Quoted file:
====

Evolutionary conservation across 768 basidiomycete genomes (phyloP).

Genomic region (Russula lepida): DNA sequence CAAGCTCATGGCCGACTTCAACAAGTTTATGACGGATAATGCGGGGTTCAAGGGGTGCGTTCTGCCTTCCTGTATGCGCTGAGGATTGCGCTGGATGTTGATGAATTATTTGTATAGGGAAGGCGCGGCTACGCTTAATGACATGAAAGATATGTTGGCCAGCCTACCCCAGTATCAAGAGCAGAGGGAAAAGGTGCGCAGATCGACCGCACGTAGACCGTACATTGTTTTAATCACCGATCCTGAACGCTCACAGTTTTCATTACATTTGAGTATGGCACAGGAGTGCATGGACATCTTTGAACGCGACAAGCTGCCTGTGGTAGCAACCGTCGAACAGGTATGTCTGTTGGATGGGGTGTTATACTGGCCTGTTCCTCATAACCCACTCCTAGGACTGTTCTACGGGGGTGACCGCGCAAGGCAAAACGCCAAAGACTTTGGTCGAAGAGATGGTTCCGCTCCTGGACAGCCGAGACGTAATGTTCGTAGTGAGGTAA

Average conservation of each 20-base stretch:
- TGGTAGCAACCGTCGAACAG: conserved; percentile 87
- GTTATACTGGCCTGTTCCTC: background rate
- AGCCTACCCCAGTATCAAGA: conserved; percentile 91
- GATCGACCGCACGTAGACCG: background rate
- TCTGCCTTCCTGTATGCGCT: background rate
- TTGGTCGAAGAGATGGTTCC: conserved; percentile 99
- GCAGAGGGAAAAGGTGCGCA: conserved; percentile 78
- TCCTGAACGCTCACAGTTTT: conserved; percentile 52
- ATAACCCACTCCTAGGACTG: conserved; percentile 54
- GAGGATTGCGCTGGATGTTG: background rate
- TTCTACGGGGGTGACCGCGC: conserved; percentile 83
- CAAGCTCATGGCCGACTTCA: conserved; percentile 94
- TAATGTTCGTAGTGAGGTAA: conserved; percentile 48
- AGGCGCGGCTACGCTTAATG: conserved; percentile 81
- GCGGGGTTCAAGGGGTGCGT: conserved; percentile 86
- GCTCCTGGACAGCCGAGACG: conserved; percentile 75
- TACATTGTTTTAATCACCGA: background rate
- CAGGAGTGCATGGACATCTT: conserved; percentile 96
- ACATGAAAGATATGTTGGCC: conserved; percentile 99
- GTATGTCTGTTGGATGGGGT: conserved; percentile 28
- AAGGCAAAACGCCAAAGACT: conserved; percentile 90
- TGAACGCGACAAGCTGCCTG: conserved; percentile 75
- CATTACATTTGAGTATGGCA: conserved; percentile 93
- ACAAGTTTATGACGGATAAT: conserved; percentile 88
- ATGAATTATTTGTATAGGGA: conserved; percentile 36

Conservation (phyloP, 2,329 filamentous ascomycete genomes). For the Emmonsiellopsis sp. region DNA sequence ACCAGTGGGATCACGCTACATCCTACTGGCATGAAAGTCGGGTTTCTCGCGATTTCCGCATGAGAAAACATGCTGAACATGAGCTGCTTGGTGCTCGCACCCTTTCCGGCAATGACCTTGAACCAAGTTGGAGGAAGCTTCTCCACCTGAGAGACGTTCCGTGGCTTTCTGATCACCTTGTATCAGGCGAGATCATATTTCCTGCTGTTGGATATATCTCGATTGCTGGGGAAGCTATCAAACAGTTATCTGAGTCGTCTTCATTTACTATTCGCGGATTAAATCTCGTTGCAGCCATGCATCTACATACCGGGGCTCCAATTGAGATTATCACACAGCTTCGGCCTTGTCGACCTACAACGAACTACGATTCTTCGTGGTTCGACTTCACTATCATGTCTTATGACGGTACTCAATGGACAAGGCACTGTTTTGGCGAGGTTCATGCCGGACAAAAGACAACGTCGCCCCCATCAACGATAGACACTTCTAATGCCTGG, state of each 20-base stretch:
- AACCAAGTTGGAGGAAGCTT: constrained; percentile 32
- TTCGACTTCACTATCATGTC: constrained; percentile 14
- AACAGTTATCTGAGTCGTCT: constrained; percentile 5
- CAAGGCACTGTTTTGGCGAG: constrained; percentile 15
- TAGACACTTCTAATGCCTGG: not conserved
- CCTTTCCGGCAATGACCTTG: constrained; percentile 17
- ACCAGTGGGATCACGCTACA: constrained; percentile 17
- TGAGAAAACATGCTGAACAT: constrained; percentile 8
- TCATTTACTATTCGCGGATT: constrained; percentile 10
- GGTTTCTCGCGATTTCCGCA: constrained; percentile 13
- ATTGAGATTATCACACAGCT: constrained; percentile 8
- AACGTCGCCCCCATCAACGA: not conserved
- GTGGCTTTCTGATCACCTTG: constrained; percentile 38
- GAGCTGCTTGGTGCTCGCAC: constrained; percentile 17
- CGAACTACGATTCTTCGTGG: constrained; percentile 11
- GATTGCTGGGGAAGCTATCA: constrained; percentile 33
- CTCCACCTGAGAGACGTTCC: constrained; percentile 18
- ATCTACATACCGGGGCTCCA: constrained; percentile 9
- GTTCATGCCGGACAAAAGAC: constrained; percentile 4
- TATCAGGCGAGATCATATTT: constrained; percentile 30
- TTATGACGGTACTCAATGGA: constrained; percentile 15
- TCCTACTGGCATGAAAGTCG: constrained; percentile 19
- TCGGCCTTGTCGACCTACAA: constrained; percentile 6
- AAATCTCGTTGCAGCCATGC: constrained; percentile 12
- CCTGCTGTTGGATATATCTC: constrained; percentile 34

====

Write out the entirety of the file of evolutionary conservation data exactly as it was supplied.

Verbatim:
Evolutionary conservation across 768 basidiomycete genomes (phyloP).

Genomic region (Russula lepida): DNA sequence CAAGCTCATGGCCGACTTCAACAAGTTTATGACGGATAATGCGGGGTTCAAGGGGTGCGTTCTGCCTTCCTGTATGCGCTGAGGATTGCGCTGGATGTTGATGAATTATTTGTATAGGGAAGGCGCGGCTACGCTTAATGACATGAAAGATATGTTGGCCAGCCTACCCCAGTATCAAGAGCAGAGGGAAAAGGTGCGCAGATCGACCGCACGTAGACCGTACATTGTTTTAATCACCGATCCTGAACGCTCACAGTTTTCATTACATTTGAGTATGGCACAGGAGTGCATGGACATCTTTGAACGCGACAAGCTGCCTGTGGTAGCAACCGTCGAACAGGTATGTCTGTTGGATGGGGTGTTATACTGGCCTGTTCCTCATAACCCACTCCTAGGACTGTTCTACGGGGGTGACCGCGCAAGGCAAAACGCCAAAGACTTTGGTCGAAGAGATGGTTCCGCTCCTGGACAGCCGAGACGTAATGTTCGTAGTGAGGTAA

Average conservation of each 20-base stretch:
- TGGTAGCAACCGTCGAACAG: conserved; percentile 87
- GTTATACTGGCCTGTTCCTC: background rate
- AGCCTACCCCAGTATCAAGA: conserved; percentile 91
- GATCGACCGCACGTAGACCG: background rate
- TCTGCCTTCCTGTATGCGCT: background rate
- TTGGTCGAAGAGATGGTTCC: conserved; percentile 99
- GCAGAGGGAAAAGGTGCGCA: conserved; percentile 78
- TCCTGAACGCTCACAGTTTT: conserved; percentile 52
- ATAACCCACTCCTAGGACTG: conserved; percentile 54
- GAGGATTGCGCTGGATGTTG: background rate
- TTCTACGGGGGTGACCGCGC: conserved; percentile 83
- CAAGCTCATGGCCGACTTCA: conserved; percentile 94
- TAATGTTCGTAGTGAGGTAA: conserved; percentile 48
- AGGCGCGGCTACGCTTAATG: conserved; percentile 81
- GCGGGGTTCAAGGGGTGCGT: conserved; percentile 86
- GCTCCTGGACAGCCGAGACG: conserved; percentile 75
- TACATTGTTTTAATCACCGA: background rate
- CAGGAGTGCATGGACATCTT: conserved; percentile 96
- ACATGAAAGATATGTTGGCC: conserved; percentile 99
- GTATGTCTGTTGGATGGGGT: conserved; percentile 28
- AAGGCAAAACGCCAAAGACT: conserved; percentile 90
- TGAACGCGACAAGCTGCCTG: conserved; percentile 75
- CATTACATTTGAGTATGGCA: conserved; percentile 93
- ACAAGTTTATGACGGATAAT: conserved; percentile 88
- ATGAATTATTTGTATAGGGA: conserved; percentile 36

Conservation (phyloP, 2,329 filamentous ascomycete genomes). For the Emmonsiellopsis sp. region DNA sequence ACCAGTGGGATCACGCTACATCCTACTGGCATGAAAGTCGGGTTTCTCGCGATTTCCGCATGAGAAAACATGCTGAACATGAGCTGCTTGGTGCTCGCACCCTTTCCGGCAATGACCTTGAACCAAGTTGGAGGAAGCTTCTCCACCTGAGAGACGTTCCGTGGCTTTCTGATCACCTTGTATCAGGCGAGATCATATTTCCTGCTGTTGGATATATCTCGATTGCTGGGGAAGCTATCAAACAGTTATCTGAGTCGTCTTCATTTACTATTCGCGGATTAAATCTCGTTGCAGCCATGCATCTACATACCGGGGCTCCAATTGAGATTATCACACAGCTTCGGCCTTGTCGACCTACAACGAACTACGATTCTTCGTGGTTCGACTTCACTATCATGTCTTATGACGGTACTCAATGGACAAGGCACTGTTTTGGCGAGGTTCATGCCGGACAAAAGACAACGTCGCCCCCATCAACGATAGACACTTCTAATGCCTGG, state of each 20-base stretch:
- AACCAAGTTGGAGGAAGCTT: constrained; percentile 32
- TTCGACTTCACTATCATGTC: constrained; percentile 14
- AACAGTTATCTGAGTCGTCT: constrained; percentile 5
- CAAGGCACTGTTTTGGCGAG: constrained; percentile 15
- TAGACACTTCTAATGCCTGG: not conserved
- CCTTTCCGGCAATGACCTTG: constrained; percentile 17
- ACCAGTGGGATCACGCTACA: constrained; percentile 17
- TGAGAAAACATGCTGAACAT: constrained; percentile 8
- TCATTTACTATTCGCGGATT: constrained; percentile 10
- GGTTTCTCGCGATTTCCGCA: constrained; percentile 13
- ATTGAGATTATCACACAGCT: constrained; percentile 8
- AACGTCGCCCCCATCAACGA: not conserved
- GTGGCTTTCTGATCACCTTG: constrained; percentile 38
- GAGCTGCTTGGTGCTCGCAC: constrained; percentile 17
- CGAACTACGATTCTTCGTGG: constrained; percentile 11
- GATTGCTGGGGAAGCTATCA: constrained; percentile 33
- CTCCACCTGAGAGACGTTCC: constrained; percentile 18
- ATCTACATACCGGGGCTCCA: constrained; percentile 9
- GTTCATGCCGGACAAAAGAC: constrained; percentile 4
- TATCAGGCGAGATCATATTT: constrained; percentile 30
- TTATGACGGTACTCAATGGA: constrained; percentile 15
- TCCTACTGGCATGAAAGTCG: constrained; percentile 19
- TCGGCCTTGTCGACCTACAA: constrained; percentile 6
- AAATCTCGTTGCAGCCATGC: constrained; percentile 12
- CCTGCTGTTGGATATATCTC: constrained; percentile 34